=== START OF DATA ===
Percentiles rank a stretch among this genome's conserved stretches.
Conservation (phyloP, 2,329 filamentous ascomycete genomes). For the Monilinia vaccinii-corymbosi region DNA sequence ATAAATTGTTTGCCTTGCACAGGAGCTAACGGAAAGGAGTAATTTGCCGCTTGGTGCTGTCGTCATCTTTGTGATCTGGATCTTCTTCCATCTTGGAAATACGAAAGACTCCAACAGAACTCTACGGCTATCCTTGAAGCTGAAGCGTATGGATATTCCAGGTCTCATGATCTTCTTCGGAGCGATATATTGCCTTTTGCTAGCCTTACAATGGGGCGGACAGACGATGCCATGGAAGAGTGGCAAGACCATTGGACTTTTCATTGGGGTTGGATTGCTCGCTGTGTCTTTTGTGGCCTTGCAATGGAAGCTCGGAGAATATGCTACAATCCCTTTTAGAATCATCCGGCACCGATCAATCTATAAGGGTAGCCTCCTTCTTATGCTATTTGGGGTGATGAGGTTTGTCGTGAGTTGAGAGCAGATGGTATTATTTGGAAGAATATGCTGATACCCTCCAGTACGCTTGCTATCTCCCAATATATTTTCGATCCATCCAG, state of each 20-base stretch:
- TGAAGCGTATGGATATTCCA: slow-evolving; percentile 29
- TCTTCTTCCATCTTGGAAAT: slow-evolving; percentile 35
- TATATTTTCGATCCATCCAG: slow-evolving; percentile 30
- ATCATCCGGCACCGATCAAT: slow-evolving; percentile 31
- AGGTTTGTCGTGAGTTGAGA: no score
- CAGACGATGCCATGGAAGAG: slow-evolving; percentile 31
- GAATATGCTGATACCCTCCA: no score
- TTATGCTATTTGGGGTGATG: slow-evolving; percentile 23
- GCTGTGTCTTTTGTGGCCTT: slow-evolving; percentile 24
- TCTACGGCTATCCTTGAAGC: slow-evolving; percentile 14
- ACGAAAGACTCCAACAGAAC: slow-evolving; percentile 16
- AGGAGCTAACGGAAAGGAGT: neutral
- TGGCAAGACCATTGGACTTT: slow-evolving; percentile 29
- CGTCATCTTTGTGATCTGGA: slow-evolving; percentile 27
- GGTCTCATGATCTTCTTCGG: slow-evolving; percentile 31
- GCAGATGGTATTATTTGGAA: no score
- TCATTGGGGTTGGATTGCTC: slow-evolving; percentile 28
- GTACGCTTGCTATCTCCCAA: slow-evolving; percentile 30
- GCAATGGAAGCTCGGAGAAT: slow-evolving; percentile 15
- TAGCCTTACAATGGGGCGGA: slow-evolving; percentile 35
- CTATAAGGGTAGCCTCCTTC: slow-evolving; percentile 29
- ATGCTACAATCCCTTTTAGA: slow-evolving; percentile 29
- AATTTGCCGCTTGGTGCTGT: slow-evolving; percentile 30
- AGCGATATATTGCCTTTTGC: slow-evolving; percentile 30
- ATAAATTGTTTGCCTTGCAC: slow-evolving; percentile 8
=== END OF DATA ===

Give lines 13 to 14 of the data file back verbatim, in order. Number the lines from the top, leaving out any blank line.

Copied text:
- ACGAAAGACTCCAACAGAAC: slow-evolving; percentile 16
- AGGAGCTAACGGAAAGGAGT: neutral